At step one, the ALJ determined that Tresise had not engaged in substantial gainful activity since the alleged onset date of January 15, 2009. (R. 15.) At step two, the ALJ determined that Tresise had severe impairments from chronic obstructive pulmonary disease and alcohol abuse. (R. 16.) The ALJ found at the third step, however, that no impairment or combination of impairments met or equaled the severity of an impairment listed in 20 C.F.R. part 404, subpart P, appendix 1. (Id.) At step four, the ALJ determined that Tresise retained the residual functional capacity (RFC) to perform light work as defined in 20 C.F.R. §§ 404.1567(b) and 416.967(b). (R. 17.) More specifically, the ALJ found that Tresise's health limitations confine him to work that involves carrying no more than 20 pounds occasionally and up to 10 pounds frequently, standing or walking no more than six hours in an eight-hour day, and sitting up to six hours in an eight-hour day. (Id.) Additionally, the ALJ found that Tresise can occasionally use ramps or stairs and is able to balance, reach overhead, stoop, kneel or crouch, but cannot crawl or climb ladders, ropes or scaffolds. (Id.) Tresise's respiratory limitations further require that he avoid exposure to extreme heat, extreme cold, humidity, fumes, dust, gases and smoke. (Id.) Based on these limitations, the ALJ concluded that Tresise could not perform his past job as an asbestos removal supervisor but could make a successful adjustment to work as an assembler, collator operator, inserting-machine operator, hand packager, or inserter. (R. 19-21.) Therefore, because Tresise was able to work in certain positions available in the American economy, the ALJ determined at step five that Tresise is not disabled. (R. 20.)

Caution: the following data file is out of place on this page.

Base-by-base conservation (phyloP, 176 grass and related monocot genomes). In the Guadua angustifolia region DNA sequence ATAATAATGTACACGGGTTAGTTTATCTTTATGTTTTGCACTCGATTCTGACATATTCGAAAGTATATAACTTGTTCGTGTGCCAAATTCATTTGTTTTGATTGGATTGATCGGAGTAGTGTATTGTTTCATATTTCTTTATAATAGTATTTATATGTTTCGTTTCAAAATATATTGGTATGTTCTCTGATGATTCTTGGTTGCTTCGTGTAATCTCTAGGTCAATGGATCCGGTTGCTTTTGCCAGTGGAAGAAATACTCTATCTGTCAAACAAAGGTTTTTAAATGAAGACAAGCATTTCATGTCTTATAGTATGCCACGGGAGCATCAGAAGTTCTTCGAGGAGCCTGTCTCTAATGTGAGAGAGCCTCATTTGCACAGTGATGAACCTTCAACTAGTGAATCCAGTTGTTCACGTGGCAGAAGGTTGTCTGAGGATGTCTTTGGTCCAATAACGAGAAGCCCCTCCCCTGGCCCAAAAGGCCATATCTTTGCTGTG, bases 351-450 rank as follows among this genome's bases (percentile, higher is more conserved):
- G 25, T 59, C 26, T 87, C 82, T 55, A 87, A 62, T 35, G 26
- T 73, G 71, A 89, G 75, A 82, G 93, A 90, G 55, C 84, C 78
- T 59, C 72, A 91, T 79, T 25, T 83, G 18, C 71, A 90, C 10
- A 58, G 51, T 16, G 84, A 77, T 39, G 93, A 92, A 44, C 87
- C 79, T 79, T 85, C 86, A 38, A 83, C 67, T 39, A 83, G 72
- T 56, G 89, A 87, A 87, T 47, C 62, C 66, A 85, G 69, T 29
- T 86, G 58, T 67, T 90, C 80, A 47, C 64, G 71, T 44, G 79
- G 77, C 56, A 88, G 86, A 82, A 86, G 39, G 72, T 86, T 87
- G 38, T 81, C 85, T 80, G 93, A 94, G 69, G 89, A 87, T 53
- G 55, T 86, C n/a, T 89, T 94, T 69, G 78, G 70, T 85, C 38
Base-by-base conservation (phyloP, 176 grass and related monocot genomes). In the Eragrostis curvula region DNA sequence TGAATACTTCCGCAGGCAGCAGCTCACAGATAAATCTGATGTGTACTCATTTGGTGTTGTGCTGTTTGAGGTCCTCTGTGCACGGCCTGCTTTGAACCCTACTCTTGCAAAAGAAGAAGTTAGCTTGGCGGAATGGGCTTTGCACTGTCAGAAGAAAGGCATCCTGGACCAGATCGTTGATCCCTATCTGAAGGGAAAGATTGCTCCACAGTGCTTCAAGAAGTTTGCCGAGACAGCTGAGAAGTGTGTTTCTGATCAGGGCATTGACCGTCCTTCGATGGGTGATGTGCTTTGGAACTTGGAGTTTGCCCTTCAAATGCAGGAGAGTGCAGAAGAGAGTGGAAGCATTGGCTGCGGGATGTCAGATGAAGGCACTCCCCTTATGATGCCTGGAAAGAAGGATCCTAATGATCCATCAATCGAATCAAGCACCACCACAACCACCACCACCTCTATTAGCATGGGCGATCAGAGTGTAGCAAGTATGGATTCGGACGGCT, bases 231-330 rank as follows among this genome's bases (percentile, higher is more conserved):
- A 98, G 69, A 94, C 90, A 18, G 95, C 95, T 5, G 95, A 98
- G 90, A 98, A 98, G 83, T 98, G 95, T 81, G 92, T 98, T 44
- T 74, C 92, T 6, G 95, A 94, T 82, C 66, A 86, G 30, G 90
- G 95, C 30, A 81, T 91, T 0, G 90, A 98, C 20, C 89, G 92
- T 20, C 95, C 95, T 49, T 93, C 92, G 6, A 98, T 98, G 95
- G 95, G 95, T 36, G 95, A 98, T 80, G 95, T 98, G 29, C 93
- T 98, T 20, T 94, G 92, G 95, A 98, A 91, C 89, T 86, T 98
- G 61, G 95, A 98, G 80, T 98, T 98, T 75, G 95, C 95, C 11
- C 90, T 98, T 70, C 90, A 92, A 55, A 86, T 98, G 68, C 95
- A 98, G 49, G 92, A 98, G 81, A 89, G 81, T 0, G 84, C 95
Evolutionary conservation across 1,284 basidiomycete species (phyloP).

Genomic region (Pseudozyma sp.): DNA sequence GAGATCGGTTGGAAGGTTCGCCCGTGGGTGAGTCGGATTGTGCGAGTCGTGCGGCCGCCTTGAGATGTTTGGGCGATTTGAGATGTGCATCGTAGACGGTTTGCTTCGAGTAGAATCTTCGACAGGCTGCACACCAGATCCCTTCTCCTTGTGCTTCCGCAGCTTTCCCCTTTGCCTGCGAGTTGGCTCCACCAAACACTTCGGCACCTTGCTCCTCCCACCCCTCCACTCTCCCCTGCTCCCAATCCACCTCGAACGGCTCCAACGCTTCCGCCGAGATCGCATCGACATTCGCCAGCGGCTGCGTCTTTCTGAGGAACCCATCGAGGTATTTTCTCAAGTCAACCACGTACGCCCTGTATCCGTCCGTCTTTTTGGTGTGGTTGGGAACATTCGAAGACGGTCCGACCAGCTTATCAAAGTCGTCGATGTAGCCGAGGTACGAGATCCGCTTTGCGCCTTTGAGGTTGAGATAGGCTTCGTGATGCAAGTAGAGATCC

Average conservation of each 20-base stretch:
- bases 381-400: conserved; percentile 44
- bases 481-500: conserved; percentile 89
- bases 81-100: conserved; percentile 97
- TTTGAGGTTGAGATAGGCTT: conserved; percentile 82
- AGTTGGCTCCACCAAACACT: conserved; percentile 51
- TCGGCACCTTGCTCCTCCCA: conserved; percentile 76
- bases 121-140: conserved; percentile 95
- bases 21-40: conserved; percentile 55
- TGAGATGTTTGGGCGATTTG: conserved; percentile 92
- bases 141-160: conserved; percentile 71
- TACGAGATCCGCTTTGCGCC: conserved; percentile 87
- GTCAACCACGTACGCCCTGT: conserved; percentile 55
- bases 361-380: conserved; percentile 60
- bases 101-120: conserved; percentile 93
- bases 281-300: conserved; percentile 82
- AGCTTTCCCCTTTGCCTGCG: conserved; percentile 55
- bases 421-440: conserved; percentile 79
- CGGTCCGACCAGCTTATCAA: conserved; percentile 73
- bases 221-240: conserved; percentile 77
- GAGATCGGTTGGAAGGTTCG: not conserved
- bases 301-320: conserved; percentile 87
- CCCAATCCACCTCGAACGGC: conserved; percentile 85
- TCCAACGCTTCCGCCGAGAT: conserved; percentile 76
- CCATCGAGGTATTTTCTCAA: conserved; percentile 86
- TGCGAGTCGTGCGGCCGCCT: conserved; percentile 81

Tresise requested the Appeals Council review the ALJ's adverse decision. (R. 1.) In that request, Tresise submitted new evidence from Abbott Northwestern Hospital pertaining to shoulder repair surgery he underwent on July 30, 2015 - a few weeks before the ALJ rendered his decision on August 18, 2015. (R. 4, 559-577.) After reviewing the request, the Appeals Council found no reason under its rules to review the ALJ decision and denied Tresise's request. (R. 1.) Notably, the records submitted to the Appeals Council were not available to the ALJ at the time his decision was rendered, meaning the ALJ's decision was not informed by the most recent medical records pertaining to Tresise's shoulder. See (Pl.'s Mem. Supp. Summ. J. at 14 n. 4. [Doc. No. 10].)